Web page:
and a series of rocks harder than any we have experienced sets in. The
river enters the gneiss! We can see but a little way into the granite
gorge, but it looks threatening.
After breakfast we enter on the waves. At the very introduction it
inspires awe. The cauyon is narrower than we have ever before seen it;
the water is swifter; there are but few broken rocks in the channel; but
the walls are set, on either side, with pinnacles and crags; and sharp,
angular buttresses, bristling with wind- and wave-polished spires,
extend far out into the river.
Ledges of rock jut into the stream, their tops sometimes just below the
surface, sometimes rising a few or many feet above; and island ledges
and island pinnacles and island towers break the swift course of the
stream into chutes and eddies and whirlpools. We soon reach a place
where a creek comes in from the left, and, just below, the channel is
choked with boulders, which have washed down this lateral canyon and
formed a dam, over which there is a fall of 30 or 40 feet; but on the
boulders foothold can be had, and we make a portage. Three more such
dams are found. Over one we make a portage; at the other two are chutes
through which we can run.
As we proceed the granite rises higher, until nearly a thousand feet of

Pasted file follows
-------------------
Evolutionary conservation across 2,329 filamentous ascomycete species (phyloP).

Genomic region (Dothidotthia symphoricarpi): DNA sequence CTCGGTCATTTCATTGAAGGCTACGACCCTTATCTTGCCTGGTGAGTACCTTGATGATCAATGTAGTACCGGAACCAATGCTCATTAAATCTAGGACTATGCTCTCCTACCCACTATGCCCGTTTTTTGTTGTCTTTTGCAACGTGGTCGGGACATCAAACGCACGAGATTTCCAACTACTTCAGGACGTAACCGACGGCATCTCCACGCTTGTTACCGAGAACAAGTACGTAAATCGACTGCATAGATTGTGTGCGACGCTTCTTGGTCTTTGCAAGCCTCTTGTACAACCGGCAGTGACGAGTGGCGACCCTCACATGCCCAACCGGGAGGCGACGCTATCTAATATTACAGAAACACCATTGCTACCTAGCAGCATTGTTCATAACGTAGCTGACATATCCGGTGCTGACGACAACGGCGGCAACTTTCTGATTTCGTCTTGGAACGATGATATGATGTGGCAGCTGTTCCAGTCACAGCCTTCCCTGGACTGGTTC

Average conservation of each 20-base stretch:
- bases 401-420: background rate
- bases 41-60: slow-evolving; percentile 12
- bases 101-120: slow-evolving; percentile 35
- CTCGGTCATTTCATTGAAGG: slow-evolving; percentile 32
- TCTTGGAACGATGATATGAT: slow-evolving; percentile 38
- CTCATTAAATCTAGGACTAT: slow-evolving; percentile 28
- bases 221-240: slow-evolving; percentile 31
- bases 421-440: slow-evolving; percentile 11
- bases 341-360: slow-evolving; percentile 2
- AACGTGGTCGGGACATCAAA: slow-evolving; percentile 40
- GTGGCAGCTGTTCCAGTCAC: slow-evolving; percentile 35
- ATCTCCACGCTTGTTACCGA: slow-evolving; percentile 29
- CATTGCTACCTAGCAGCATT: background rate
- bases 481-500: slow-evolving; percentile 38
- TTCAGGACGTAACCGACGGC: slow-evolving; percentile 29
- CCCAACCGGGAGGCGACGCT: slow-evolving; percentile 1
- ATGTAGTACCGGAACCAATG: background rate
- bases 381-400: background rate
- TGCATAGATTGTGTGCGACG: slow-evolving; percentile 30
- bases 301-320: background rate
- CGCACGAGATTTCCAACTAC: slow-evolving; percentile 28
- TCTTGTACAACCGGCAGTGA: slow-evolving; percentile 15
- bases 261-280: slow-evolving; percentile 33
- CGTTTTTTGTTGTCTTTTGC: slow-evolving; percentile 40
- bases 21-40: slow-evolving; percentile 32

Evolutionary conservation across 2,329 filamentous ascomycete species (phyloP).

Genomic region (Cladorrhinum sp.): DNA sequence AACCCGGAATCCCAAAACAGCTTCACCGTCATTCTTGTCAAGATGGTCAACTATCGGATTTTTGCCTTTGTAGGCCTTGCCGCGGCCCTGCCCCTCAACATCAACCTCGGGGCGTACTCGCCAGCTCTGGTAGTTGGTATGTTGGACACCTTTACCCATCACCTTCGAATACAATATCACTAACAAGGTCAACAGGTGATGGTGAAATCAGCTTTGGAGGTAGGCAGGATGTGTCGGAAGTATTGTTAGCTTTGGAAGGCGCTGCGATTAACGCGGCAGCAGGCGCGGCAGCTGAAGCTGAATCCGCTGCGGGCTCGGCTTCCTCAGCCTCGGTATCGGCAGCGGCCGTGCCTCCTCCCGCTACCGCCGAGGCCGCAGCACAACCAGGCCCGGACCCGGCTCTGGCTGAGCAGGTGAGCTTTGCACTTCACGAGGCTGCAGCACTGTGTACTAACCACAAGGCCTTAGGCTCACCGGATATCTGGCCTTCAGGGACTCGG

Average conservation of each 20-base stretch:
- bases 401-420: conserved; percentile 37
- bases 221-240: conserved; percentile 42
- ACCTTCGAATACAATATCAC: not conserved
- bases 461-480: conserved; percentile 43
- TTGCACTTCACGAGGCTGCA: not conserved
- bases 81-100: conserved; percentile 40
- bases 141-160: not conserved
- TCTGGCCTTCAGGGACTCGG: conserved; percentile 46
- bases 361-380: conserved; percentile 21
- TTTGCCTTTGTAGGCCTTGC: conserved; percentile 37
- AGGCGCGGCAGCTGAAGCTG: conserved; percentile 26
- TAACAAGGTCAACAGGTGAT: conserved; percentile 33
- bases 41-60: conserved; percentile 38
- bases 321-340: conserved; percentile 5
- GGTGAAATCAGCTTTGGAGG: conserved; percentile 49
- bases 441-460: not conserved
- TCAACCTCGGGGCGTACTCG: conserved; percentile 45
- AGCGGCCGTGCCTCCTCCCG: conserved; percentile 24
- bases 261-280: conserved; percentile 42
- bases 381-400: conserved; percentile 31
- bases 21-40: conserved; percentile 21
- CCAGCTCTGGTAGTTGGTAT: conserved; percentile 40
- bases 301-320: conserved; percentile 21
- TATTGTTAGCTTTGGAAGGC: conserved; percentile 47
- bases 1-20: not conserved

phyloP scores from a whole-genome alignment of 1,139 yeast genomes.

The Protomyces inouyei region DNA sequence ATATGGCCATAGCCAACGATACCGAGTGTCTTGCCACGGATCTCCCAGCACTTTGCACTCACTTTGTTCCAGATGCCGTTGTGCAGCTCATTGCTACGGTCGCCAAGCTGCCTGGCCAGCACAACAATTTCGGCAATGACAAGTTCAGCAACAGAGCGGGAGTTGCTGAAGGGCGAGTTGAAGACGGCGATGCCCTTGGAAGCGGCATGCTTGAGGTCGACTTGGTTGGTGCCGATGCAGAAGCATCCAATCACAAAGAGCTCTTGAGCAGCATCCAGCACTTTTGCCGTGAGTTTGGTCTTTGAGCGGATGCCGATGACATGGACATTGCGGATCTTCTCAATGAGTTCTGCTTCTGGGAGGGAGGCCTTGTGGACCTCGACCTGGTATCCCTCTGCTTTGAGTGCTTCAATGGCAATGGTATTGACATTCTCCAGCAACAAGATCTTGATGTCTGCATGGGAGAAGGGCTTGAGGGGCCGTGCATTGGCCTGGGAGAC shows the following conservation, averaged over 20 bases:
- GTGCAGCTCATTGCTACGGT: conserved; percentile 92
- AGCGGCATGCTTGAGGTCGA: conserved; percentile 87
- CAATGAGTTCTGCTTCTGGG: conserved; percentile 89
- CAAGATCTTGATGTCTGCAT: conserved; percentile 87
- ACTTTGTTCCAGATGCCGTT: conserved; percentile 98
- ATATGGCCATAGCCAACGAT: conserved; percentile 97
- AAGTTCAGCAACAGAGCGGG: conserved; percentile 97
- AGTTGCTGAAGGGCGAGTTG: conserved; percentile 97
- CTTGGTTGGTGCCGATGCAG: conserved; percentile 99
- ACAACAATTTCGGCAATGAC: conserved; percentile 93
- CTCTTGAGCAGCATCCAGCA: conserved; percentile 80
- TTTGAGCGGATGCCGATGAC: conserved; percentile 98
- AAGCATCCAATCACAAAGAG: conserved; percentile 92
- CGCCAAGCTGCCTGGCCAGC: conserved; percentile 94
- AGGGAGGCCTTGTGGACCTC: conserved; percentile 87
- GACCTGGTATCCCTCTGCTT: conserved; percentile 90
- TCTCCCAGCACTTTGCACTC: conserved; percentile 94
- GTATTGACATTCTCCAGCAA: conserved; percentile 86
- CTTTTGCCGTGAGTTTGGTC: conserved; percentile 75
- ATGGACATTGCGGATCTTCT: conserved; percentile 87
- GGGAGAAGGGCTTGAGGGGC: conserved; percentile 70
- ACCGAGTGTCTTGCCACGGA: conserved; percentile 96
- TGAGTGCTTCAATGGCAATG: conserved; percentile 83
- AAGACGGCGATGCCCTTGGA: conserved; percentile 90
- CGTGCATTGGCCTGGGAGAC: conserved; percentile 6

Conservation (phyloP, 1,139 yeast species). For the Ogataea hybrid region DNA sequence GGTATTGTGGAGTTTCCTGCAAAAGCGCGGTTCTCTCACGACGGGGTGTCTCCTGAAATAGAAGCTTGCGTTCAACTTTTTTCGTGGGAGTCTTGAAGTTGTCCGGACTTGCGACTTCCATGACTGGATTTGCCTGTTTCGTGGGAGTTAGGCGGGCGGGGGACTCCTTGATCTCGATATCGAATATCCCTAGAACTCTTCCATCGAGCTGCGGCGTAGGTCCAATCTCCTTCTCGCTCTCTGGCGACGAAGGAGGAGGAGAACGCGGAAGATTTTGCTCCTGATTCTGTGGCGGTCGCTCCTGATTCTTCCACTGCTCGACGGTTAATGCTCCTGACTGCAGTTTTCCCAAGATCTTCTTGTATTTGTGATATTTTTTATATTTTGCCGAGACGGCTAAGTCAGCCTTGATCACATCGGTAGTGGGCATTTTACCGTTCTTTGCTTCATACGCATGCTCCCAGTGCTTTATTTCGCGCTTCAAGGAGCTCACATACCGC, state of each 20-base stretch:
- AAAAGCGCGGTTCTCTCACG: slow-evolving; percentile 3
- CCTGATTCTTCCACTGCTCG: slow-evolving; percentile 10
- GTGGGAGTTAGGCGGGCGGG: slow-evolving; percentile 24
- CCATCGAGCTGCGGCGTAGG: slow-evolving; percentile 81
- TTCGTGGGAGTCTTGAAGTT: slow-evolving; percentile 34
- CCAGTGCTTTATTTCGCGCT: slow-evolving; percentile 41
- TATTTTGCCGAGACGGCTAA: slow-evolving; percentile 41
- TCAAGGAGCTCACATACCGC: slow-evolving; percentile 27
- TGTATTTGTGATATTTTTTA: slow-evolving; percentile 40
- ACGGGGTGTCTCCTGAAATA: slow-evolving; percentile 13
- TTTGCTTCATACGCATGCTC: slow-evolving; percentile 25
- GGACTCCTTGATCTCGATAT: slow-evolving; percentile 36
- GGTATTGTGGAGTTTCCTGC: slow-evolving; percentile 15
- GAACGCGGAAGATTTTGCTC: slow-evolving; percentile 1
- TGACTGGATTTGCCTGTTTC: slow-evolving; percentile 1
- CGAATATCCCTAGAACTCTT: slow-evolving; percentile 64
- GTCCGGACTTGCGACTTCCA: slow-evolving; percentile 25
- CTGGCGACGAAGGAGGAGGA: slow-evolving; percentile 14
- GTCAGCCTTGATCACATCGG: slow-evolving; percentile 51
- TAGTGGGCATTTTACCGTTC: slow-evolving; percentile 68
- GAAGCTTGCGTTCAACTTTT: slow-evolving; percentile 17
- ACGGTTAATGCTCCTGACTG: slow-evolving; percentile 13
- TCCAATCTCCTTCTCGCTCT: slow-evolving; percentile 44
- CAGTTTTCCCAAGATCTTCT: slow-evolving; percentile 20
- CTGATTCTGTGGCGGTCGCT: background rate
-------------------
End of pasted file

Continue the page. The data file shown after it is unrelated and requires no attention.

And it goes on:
the lower part of the walls are composed of this rock.
About eleven o'clock we hear a great roar ahead, and approach it very
cautiously. The sound grows louder and louder as we run, and at last we
find ourselves above a long, broken fall, with ledges and pinnacles of
rock obstructing the river. There is a descent of perhaps 75 or 80 feet
in a third of a mile, and the rushing waters break into great waves
on the rocks, and lash themselves into a mad, white foam. We can land
just above, but there is no foothold on either side by which we can make
a portage. It is nearly a thousand feet to the top of the granite;
so it will be impossible to carry our boats around, though we can climb
to the summit up a side gulch and, passing along a mile or two, descend
to the river. This we find on examination; but such a portage would be
impracticable for us, and we must run the rapid or abandon the river.
There is no hesitation. We step into our boats, push off, and away we
go, first on smooth but swift water, then we strike a glassy wave and
ride to its top, down again into the trough, up again on a higher wave,
and down and up on waves higher and still higher until we strike one
just as it curls back, and a breaker rolls over our little boat. Still
on we speed, shooting past projecting rocks, till the little boat is
caught in a whirlpool and spun round several times. At last we pull out
again into the stream. And now the other boats have passed us. The open
compartment of the "Emma Dean" is filled with water and every breaker
rolls over us. Hurled back from a rock, now on this side, now on that,
we are carried into an eddy, in which we struggle for a few minutes, and
are then out again, the breakers still rolling over us. Our boat is
unmanageable, but she cannot sink, and we drift down another hundred
yards through breakers—how, we scarcely know. We find the other boats
have turned into an eddy at the foot of the fall and are waiting to
catch us as we come, for the men have seen that our boat is swamped.
They push out as we come near and pull us in against the wall. Our boat
bailed, on we go again.